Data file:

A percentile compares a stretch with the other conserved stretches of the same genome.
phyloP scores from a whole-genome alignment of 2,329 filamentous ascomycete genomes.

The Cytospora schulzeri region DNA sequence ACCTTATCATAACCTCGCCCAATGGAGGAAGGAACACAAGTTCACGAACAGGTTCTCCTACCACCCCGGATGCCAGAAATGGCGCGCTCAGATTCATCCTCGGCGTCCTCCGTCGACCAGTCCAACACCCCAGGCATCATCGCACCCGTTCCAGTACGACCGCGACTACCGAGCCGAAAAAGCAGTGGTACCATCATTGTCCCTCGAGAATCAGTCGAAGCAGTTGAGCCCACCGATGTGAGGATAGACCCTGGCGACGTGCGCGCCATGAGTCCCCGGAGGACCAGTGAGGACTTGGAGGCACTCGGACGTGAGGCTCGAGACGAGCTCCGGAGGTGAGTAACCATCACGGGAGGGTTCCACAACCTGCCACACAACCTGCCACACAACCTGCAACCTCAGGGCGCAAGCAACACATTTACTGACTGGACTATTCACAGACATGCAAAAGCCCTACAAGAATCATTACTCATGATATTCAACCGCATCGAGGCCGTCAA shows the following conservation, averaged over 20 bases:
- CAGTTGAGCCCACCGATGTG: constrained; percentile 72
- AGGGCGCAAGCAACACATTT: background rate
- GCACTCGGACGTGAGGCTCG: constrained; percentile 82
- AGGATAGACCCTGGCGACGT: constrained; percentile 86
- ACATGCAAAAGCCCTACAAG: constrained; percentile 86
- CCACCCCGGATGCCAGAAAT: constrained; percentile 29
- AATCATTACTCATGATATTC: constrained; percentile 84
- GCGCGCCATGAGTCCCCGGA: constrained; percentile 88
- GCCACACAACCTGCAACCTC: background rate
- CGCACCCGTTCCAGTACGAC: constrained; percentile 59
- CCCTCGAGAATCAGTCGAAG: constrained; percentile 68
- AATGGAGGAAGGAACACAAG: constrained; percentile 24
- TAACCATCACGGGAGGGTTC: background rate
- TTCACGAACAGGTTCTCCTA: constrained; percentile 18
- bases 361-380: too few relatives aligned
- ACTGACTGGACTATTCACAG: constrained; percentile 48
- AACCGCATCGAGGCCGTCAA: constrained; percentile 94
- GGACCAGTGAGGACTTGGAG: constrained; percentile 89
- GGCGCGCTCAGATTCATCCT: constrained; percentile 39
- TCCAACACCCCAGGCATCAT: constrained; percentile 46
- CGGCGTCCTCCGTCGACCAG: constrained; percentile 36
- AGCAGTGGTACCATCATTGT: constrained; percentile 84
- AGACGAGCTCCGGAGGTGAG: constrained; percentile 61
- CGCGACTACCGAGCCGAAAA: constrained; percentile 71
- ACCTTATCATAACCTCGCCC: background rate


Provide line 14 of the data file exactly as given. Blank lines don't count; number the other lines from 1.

- CCCTCGAGAATCAGTCGAAG: constrained; percentile 68